overwhelmed by her emotions

and loses her mind,

Macbeth seems
to do the opposite.

He seems to suppress all feeling

and somehow just plows on.

There's a very hurt

but numb side in him... now

that "I've just... I'm
covered in so much blood,

"it's not worth washing it off.

I just might as well carry on."

He has no option

but to continue along
this murderous path,

and it becomes...

something he has to do.

He has to plow his way
on, having gained the throne.

She loses her grip on
him, and he becomes...

It's almost she's let loose
this creature, who then

she looks at and thinks,
"What have I let loose?"

He's more of a murderer,
he's more of a maniac

than she ever envisaged.

He's gone past the point when
they could enjoy their power.

He's just not ever
going to be content.

It's at this point,

when he's almost blindly
hacking away at his enemies,

when he seems almost
numb to all feeling,

that Shakespeare
gives Macbeth a speech

of extraordinary beauty
and utter isolation.

How does an actor
prepare for that?

I'm going to see a copy of the
earliest printed edition of "Macbeth,"

known as "The First Folio."

I have never seen a "First
Folio" and I've always wanted to,

so it's kind of like
diving back into time.

There's such a romanticism
to the idea of Shakespeare

staying up all night, you
know, "Romeo and Juliet"

pouring out of his soul,
"Macbeth" pouring out of his soul,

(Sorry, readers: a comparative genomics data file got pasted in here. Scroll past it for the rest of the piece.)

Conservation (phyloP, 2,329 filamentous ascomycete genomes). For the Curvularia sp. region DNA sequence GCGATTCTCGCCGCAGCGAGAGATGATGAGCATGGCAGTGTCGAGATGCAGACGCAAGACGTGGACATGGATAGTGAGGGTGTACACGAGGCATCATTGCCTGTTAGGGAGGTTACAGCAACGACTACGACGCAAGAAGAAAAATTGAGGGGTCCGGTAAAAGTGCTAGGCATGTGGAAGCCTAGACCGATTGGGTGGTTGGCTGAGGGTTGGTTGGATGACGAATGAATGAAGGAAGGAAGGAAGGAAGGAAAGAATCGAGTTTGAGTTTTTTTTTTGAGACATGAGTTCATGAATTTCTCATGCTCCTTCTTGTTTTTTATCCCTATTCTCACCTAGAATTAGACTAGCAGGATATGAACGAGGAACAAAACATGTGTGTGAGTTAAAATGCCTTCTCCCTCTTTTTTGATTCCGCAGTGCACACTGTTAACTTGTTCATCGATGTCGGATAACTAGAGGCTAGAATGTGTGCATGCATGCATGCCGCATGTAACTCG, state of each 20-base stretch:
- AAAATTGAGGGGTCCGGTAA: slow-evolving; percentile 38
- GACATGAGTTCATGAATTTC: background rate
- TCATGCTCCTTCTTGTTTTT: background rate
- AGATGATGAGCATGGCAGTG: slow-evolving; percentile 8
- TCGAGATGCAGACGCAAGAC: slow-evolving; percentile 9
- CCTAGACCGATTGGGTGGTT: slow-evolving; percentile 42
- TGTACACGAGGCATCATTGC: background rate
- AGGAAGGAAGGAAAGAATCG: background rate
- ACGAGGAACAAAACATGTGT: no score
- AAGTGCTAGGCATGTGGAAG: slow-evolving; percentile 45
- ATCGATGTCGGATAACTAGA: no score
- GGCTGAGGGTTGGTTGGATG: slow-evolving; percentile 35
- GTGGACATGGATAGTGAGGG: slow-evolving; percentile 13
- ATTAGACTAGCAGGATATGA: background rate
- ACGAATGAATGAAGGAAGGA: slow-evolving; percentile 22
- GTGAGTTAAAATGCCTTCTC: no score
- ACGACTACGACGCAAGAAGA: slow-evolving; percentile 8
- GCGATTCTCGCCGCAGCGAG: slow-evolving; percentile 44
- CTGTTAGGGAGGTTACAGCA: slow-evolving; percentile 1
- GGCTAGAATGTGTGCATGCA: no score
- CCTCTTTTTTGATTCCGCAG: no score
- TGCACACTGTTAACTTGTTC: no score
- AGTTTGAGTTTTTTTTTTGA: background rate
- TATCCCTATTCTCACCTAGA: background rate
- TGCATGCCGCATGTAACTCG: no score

and you somehow want
to... touch that lightning.

What's extraordinary is
that the play "Macbeth"

was not printed until 1623,

7 years after its
author's death.

If it wasn't for his fellow
actors publishing it,

this play could have
been lost forever.

Here we go.

The book is in the Morgan
Library in New York.

It's over 400 years old

and probably worth millions.

But, for many of
us, it's priceless.

Curator John Bidwell has
retrieved it from the vault.

Oh, my favorite
speech. Let's find it.

Awfully near the end there, but
here we are, already into "Hamlet."

God, can you imagine? Heh heh!

Imagine a body of work like
this and you turn one page,

"Macbeth" finishes and
then "Hamlet" begins.

It kind of suits the
end of the Scottish play

that there's a slight burn on
the final page of "Macbeth."

Somebody was upset.

Their cigarette
fell as Macbeth fell.

Only one page. How's
that happen in the book?

Huh.

The speech I'm looking for comes just
after Macbeth has heard his wife is dead.

She's committed suicide,

and yet he seems
unable to respond.

"Tomorrow and
tomorrow and tomorrow,

"creeps in this petty
pace from day to day

"to the last syllable
of recorded time,

"and all our yesterdays
have lighted fools

"the way to a... dusty death.

"Out, out, brief candle!

"Life's but a walking shadow,

"a poor player that struts and
frets his hour upon the stage

"and then is heard no more:

"it is a tale told by an idiot,

"full of sound and fury,